I'm very happy to announce my new short adventure/RPG game, The Legend of Equip > Pants: Chapter 1. It's got a spooky vibe. Hopefully you follow me on Twitter and you caught news of my game release on Halloween! I made my deadline goal. I didn't get every last detail in, but I did finish! Hooray!
This game is featuring music created by Christopher Winter. He really deserves a lot of major kudos, because he put together music for me in less than a day! (Totally my fault for ignoring music for my game until the last minute!) The game would not be the same without his efforts. Thank you, Chris! Thank you thank you thank you!
Well, this is it for now. I'm interested in doing a proper postmortem, because I learned a lot about my own personal game making process I'd like to share. I also have some thoughts on Akihabara vs. Impact.js. However, this will all have to wait for another blog post on another night, because I'm tired!
Boo! Halloween is my favorite holiday, and it is only just around the corner. Here's a spooky web demo I made earlier this month, and I wanted to share it with you. Write your own scary message in #b1000d!
Before you go, I have another announcement, too. I'm working hard trying to complete my new game by Halloween. (I'm both making a game and keeping up with my client work, so wish me luck! heh) It will be a new chapter in the world of Equip > Pants. I hope that you'll like it.
Being fairly new to node.js, and even newer to the use of Socket.IO, I had a very interesting morning exploring some of the behaviors of Socket.IO. I thought I'd share the things that raised my eyebrows. There were some good lessons hidden in a basic Hello World example. There was also a really interesting question posed by the feature of Socket.IO that allows for a callback to be executed as an acknowledgement that a sent socket message was received.
I don't want to spend a ton of time on getting started with node.js or learning Socket.IO. But you should know that I'm just talking about a default, easy to replicate install of node and io. All I basically did is brew install node, curl http://npmjs.org/install.sh | sh, npm install socket.io and I'm off writing realtime code.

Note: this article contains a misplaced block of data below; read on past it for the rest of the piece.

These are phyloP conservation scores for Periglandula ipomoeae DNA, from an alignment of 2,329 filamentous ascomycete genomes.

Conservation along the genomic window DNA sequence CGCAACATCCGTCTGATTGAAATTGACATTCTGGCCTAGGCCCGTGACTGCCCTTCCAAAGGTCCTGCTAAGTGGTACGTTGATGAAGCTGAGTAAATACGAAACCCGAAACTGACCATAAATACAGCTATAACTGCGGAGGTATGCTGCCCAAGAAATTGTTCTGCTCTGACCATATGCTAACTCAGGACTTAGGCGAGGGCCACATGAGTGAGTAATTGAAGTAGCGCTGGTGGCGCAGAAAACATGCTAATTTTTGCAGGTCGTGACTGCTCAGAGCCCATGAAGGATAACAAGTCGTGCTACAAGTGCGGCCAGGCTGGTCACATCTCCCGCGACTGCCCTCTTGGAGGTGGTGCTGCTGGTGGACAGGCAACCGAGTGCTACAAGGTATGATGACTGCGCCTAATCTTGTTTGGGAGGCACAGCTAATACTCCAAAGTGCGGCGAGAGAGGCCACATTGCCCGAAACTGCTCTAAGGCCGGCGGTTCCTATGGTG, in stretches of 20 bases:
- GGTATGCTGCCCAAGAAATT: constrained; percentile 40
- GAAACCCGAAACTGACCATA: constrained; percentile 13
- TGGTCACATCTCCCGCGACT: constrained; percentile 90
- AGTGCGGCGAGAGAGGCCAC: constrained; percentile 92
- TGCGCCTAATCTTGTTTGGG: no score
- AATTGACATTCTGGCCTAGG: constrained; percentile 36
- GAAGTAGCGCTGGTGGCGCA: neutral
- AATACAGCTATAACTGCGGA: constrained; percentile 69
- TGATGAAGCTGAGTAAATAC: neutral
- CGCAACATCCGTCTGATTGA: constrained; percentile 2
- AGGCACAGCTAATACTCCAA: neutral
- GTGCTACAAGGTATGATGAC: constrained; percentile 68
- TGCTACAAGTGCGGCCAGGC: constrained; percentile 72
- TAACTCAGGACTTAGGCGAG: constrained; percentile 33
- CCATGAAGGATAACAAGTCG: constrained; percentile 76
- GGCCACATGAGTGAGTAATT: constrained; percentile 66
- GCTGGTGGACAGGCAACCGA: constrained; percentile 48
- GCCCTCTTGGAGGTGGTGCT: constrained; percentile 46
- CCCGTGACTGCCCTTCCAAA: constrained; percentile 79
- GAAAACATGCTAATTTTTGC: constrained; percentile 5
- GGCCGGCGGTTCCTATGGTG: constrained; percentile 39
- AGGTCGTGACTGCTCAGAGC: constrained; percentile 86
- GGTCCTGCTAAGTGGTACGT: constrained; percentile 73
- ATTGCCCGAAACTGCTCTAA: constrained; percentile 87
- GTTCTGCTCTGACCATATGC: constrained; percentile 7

Hello World Has Surprise Lessons
The first thing I noticed is that it is a bit surprising — even alarming — how little you need to get a hello world example working. Let me show you the example and then explain the alarming part.
My project Firebomb is a Firefox plugin, a browser bookmarklet, and an iOS App. Firebomb lets you pretend to blow stuff up with 8-bit explosions. I'm sure you are probably familiar with Firebug, the ubiquitous debugging plugin for Firefox.
"If you can't fix a bug with Firebug, blow it up with Firebomb!"
Firebomb started out as a tongue-in-cheek parody of Firebug that I originally did for the 10K Apart Contest in 2010. Quality stress relief! Firebomb has since evolved from the original gag and developed a life of its own.
Get Firebomb for Firefox and Other Browsers
Firebomb for Firefox and the Firebomb Lite bookmarklet are both free and available for download today! Use them whenever you need more firepower than Firebug alone!
Buy Firebomb AR for iOS - Blow Stuff Up in Augmented Reality
I made Firebomb AR for iOS because I also wanted to bring the fun of 8-bit explosions (including gratuitous chippy kaboom sound effects) to the world outside of web browsers. Just like The Kids in the Hall used to pretend to crush heads between their fingers, you can launch the Firebomb AR App, aim your camera at a target, and pretend to blow it up by tapping the screen.
Firebomb AR is great for taking care of crashing computers, alarm clocks, piles of work papers, your boss… It's old school stress relief. Available in the App Store today for 99 cents! (Not for use on lolcats. Aim away from face. Batteries included.)
Buy Firebomb AR for yourself, or as a fun gift for the special geeks and kids in your life. (Big, grown-up kids, too!) Your purchase will support an independent App farmer who uses 100% organic 1s and 0s, and it will greatly encourage his odd sense of humor.